How Boston's rainbow sea of thousands forced far-Right to cut short rally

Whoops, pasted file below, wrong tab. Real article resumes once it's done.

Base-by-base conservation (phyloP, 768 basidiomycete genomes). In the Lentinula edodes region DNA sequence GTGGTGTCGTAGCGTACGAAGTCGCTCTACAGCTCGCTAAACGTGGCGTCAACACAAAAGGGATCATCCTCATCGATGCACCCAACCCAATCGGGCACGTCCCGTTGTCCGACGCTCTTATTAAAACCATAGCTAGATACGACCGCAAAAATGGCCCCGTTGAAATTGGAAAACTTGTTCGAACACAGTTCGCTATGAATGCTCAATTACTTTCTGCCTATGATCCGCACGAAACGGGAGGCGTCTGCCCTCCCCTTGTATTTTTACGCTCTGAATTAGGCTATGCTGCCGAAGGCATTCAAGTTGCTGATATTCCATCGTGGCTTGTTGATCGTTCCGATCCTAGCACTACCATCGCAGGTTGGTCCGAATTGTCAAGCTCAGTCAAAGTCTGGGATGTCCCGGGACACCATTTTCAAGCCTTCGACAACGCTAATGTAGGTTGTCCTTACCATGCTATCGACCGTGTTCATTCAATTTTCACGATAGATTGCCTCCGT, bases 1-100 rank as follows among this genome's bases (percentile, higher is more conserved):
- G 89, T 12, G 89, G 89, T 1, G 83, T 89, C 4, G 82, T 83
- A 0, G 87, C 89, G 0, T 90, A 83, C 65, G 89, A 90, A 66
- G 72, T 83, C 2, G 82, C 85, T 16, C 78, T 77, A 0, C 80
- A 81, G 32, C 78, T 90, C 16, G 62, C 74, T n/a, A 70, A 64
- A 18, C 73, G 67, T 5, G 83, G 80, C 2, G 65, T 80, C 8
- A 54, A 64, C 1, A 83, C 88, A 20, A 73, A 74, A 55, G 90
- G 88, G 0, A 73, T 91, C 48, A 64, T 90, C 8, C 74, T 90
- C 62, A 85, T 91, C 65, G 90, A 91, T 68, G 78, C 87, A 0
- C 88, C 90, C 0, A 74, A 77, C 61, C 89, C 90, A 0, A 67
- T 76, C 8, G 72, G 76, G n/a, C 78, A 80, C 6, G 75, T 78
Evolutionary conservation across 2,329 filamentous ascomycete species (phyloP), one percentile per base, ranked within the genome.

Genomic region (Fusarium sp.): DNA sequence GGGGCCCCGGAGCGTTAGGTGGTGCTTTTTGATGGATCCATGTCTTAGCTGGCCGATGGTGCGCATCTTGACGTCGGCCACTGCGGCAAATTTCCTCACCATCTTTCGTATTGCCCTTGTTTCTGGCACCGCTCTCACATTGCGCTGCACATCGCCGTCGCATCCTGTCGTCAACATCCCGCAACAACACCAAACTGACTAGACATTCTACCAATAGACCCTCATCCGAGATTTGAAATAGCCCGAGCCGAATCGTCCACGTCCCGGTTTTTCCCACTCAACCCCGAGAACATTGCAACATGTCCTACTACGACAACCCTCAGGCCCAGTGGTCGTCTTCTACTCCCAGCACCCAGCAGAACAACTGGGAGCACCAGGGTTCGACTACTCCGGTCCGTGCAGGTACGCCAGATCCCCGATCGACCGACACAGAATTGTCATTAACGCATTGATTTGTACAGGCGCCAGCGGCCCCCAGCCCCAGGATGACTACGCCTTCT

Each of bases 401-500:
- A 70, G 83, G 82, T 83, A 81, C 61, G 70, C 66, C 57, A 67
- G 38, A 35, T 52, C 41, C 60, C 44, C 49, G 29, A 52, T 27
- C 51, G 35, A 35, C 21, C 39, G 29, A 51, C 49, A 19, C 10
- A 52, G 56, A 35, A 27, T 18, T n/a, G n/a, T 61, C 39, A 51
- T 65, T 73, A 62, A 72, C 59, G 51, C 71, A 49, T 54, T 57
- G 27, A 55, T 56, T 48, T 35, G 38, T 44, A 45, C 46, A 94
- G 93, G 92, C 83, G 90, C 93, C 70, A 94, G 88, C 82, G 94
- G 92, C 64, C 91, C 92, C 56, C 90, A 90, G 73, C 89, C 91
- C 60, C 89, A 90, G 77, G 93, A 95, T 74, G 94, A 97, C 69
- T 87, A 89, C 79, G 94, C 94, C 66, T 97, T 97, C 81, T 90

It was billed as a clash of Americas: rival rallies going head to head in the city of Boston. Free speech campaigners had been planning their event for months but it took on a whole new significance after the bloody events in Charlottesville last weekend. Fearing an invasion of white supremacists, local groups organised a counter-protest. It was far from a fair fight. About three dozen mostly white figures gathered on the Parkman Bandstand at the appointed time, ringed by American flags, police officers and fencing. Organisers cut short their free speech rally on Boston Common bandstand as their numbers were dwarfed by counter-protesters Credit: AP As they began their speeches there were met by distant jeering from the more than 15,000 people who had paraded on to Boston Common to declare the city a Nazi-free zone. “Where’s the rest of your rally,” went up the cry. Far from being a threat to the American way of life, the various libertarians and conspiracy theorists gathered on the bandstand looked to be outnumbered, out of touch and out of sorts. After 45 minutes of their allotted two hours they were gone, hustled hurriedly away by police officers for their own protection. Speakers depart after cutting short their rally Credit: AP More humiliation followed. Some were bundled into a police van that was brought to a standstill as soon as it left the common, surrounded by counter-protesters who realised what game was afoot. “Make them walk, make them walk,” cried the mob, before someone sent a plastic bottle of orange Gatorade (or something else) arcing through the air. Protesters face off with riot police escorting free speech campaigners in Boston Credit: Getty Images Riot police armed with batons appeared alongside officers on bicycles. Between them they formed a rolling blockade. As the bike cops set a cordon to ease the van on its way, their armoured colleagues picked out anyone who stood in their way. The day finished with 27 arrests. It was one of those pivotal moments that could have gone either way. In Ferguson, three years ago, police used former military vehicles and little caution in a heavy handed response that ensured America smouldered for months. This country is again tinder dry. Last weekend’s clashes between violent anti-fascists and white supremacists horrified a nation that has never come to peace with its legacy of slavery and segregation. Drone captures the moment car ploughs into Charlottesville protesters 00:50 The death of Heather Heyer, a 32-year-old paralegal, has ensured more soul searching about America’s direction of travel. And all week Donald Trump’s stance on white supremacy and Confederate era statues – th issue the sparked trouble in Charlottesville – has emboldened hardliners on either side. Amid that toxic mix, John Medlar, a 23-year-old student and one of the Boston Free Speech organisers, found himself the centre of national and international scrutiny. He had been planning the rally since May but was suddenly inundated with questions about who he was inviting and why. A counterprotester holds a photo of Heather Heyer on Boston Common on Saturday Credit: AP “We had no idea it would end up like this,” he said on Saturday morning. “With just a week to go for an event we were already planning, basically the dice was cast. People would have showed up if we had cancelled.” He insisted the purpose of the rally had been misreported. An honest effort to promote free speech was being misrepresented as a vehicle for white supremacy, he claimed. Counter-protesters marching through Boston It is easy to see why opponents thought otherwise. The list of speakers included Kyle Chapman, founder of a group of Right-wing vigilantes known as the Fraternal Order of Alt-Knights, who was this week charged with an alleged assault at a Trump rally in March. Others included Joe Biggs, who used to work for the conspiracy-mongering website Infowars, and some from other sides as well as some claiming to be progressives. For better or worse, their words went largely unheard on Saturday. Free speech rally now confined to bandstand. An island surrounded by no man's land then 1000s of counterprotesters #bostonpic.twitter.com/ko5S1T5tJF— Rob Crilly (@robcrilly) August 19, 2017 Only a handful of supporters were allowed through the police blockade leaving the speakers stranded in the distance, speaking mostly to each other. And then they were gone, drowned out by thousands more voices singing and waving goodbye. Afterwards, Samson Racioppi, who is running for Congress and one of the scheduled guests, described the air of chaos. I want to applaud the many protestors in Boston who are speaking out against bigotry and hate. Our country will soon come together as one!— Donald J. Trump (@realDonaldTrump) August 19, 2017 “I didn't realise how unplanned of an event it was going to be,” he told the local TV station WCVB. “I really think it was supposed to be a good event by the organisers but it kinda fell apart.” It was a victory instead for the assorted campaign groups – from Black Lives Matter and Bernie Sanders supporters to church congregations and pacifists – that massed on the common. There were the black-scarved militants of the much-hyped Antifa Leftist agitators, but they found themselves unneeded. There was no-one for them to fight. Instead, as one bystander said, it was a day when a vocal minority was defeated by a show of common decency. Boston avoided the violent clashes seen in Charlottesville last weekend Credit: AP “It is frustrating that white nationalism is so out in the world but at the same time heartening that they are outnumbered about 1000 to one,” said Jake Phelan, an engineer from Boston, as the crowds began streaming away. Earlier Marty Walsh, mayor of Boston, had appealed for calm. "These signs and the message so far this morning is all about love and peace," he said as he joined thousands of people assembling in a predominantly black neighbourhood of the city. "That's a good message." He urged people to stay away from the common to avoid drawing attention to the far-Right rally. In the end his city avoided the clashes that rocked America last weekend. And, if the counter-protesters did draw attention to the far-Right, it was merely to highlight their insignificance – no more than a few dozen in a rainbow sea of thousands.